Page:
Housing overview

The issues facing the Lancashire housing market have been classified under six broad categories:

  • Dwelling stock by tenure

Each year, figures are published for dwelling stock by tenure. The 2020 results revealed a total stock of 687,080 for the Lancashire-14 area. The vast majority of dwellings, 87.4% were classified as owner occupied or privately rented, which was above the England average of 83.0%. Lancashire has much less accommodation in local authority ownership than the national average. A dwelling is defined as a self contained unit of accommodation: when all the rooms (including the kitchen, bathroom and toilet) are behind a door which only that household can use.

  • Terraced, council tax band A

The amount and the age of terraced property in the lowest council tax band (A) in the county is probably the most fundamental issue regarding Lancashire's dwelling stock. It impacts on overall house prices, vacant dwellings and the quality of the housing stock.

The dwelling stock by council tax band results reveal the high numbers of dwellings in the lowest tax band 'A' that are found in a number of Lancashire authorities, but in particular Burnley and Pendle.   

Table 123 on the Department for Communities and Local Government details the components of change in the local housing market, and the demolition figures show how very few houses are demolished during a financial year.      

The 2011 Census revealed that in Lancashire, household spaces classified as 'terraced' represented 32.7% of the total dwelling stock. In comparison, the England and Wales rate was much lower at 24.7%. Pendle (56.1%) and Hyndburn (52.6%) recorded the highest percentages in England and Wales, whilst Burnley (50.1%), Blackburn with Darwen (45.1%) and Rossendale (43.6%) were in 7th, 12th and 14th places respectively. 

  • Vacant dwelling/homelessness

Vacant dwelling numbers have been on the decline at the national and local levels, but parts of Lancashire continue to record vacancy rates that are well above the England average.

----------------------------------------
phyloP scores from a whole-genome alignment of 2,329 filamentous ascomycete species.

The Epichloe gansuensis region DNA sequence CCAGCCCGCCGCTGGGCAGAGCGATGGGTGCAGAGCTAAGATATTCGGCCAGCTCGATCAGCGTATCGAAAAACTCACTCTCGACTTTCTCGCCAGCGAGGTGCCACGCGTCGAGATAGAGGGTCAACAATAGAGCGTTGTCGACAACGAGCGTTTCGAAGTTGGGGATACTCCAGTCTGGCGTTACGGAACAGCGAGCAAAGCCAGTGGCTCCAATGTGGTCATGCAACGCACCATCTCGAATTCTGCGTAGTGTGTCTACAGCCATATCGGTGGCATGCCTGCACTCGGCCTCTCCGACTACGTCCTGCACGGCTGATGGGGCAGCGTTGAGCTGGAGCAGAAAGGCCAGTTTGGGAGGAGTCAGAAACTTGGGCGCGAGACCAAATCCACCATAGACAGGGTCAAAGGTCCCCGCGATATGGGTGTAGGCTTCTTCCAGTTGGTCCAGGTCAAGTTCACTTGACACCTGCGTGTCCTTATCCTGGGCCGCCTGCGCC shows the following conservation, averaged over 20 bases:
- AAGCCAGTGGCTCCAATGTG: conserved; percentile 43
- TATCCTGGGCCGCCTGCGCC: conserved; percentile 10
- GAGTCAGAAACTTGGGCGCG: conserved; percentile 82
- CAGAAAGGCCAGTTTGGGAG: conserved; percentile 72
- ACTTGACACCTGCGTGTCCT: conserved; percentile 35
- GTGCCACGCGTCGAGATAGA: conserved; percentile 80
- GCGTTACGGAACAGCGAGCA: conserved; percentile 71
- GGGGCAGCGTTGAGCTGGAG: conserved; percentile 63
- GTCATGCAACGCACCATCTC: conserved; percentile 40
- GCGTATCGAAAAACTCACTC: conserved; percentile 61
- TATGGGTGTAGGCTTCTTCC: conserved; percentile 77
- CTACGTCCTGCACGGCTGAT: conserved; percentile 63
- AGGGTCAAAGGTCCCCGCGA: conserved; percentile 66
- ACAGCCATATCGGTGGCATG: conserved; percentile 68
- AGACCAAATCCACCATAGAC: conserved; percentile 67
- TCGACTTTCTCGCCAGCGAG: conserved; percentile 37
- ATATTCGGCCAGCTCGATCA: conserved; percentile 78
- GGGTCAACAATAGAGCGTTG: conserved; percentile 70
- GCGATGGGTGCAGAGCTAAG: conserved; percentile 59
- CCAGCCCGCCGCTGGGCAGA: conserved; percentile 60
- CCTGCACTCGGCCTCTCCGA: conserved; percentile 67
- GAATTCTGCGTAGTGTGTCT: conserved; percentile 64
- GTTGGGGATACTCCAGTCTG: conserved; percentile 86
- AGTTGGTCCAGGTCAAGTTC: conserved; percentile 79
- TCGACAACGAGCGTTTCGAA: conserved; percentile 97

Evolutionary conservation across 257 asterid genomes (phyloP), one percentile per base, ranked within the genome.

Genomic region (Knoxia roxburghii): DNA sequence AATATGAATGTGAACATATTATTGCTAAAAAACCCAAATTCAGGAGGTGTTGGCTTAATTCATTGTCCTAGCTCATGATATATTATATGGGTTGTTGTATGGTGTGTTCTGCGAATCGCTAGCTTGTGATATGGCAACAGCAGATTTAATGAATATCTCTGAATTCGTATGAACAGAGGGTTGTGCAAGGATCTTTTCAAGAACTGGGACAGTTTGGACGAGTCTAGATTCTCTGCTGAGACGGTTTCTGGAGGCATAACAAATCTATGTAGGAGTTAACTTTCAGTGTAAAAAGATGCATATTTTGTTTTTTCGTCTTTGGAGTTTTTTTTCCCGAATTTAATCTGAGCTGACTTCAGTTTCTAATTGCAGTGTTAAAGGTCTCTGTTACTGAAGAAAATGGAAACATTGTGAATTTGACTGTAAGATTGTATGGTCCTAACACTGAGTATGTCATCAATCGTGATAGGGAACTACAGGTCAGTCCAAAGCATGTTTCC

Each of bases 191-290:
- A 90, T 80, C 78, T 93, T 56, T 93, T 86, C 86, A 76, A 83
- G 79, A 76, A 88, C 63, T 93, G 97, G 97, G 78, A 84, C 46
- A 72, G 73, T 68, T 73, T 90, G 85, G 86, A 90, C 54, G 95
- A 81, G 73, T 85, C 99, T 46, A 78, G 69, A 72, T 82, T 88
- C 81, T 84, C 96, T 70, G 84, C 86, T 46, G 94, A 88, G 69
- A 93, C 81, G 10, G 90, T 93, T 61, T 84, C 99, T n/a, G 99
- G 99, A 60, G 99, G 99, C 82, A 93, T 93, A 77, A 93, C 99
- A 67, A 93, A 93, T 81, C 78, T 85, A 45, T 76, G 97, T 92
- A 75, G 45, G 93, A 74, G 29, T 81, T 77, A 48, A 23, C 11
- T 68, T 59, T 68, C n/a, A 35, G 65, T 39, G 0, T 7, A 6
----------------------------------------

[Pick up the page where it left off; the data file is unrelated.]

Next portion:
Notable improvements over recent years appear to have been made in tackling the problem of homelessness in the county and across the country as a whole. The number of Homeless households assessed and owed a duty, in priority need, or living in temporary accommodation has been declining for a number of years in Lancashire, but the Covid-19 pandemic has brought turmoil to this sector. The major increases in numbers of households in temporary accommodation may be seen as a positive outcome, as long as they had previously been placed in one of various categories of homeless.

  • Low house prices

Lancashire has a wide range of reasonably priced housing/apartments in rural and urban locations. Average house prices across much of Lancashire lag those nationally, in some cases by a wide margin however, affordability still remains an issue for many.

The house price article has results by four housing types: detached, semi-detached, terraced, and maisonette/flat. Table 1 highlights the price differentials between the four house types. It is at the less expensive end of the market where the differences between the Lancashire-12 area and the England and Wales results are at their widest. The average price of a terraced property in the Lancashire-12 is under 45% of the national average.

The ratio of median house price to median earnings reveal some wide disparities between Lancashire authorities, but in general terms county house prices are noticeably less than the national average. In certain East Lancashire authorities, the ratios are the lowest in England and Wales.  

  • Popular areas of growth/ housing starts and completions

The yearly housing starts and completions figures have over recent years indicated that Chorley district has recorded significant numbers of new dwellings started and completed  The large Buckshaw Village site in the authority has been the focus for much of the new housing development in the district. More recently, developments in Lancaster district have resulted in substantial starts and completions. 

The City Deal initiative for Lancashire is primarily concentrated on Preston and South Ribble districts. It is still a relatively new initiative but the effects are beginning to be reflected in the housing starts as Preston had the most (750) of all authorities in the Lancashire-14 area in 2018/19. If the initiative reaches its full potential, it will result in new house building numbers that will be far in excess of former yearly averages.  

  • Household projections

Household projection figures indicate a significant increase is expected in the number of single-person households in Lancashire. Life expectancy improvements and the pressures on the traditional family unit mean that a substantial proportion of these additional single-person households will be among the older age groups. 

Please note that the projections are based are past changes, and therefore the significant new growth in Preston and South Ribble as part of City Deal initiative, is likely to mean that the present official household projections will underestimate growth in these two neighbouring authorities. 

Page updated October 2021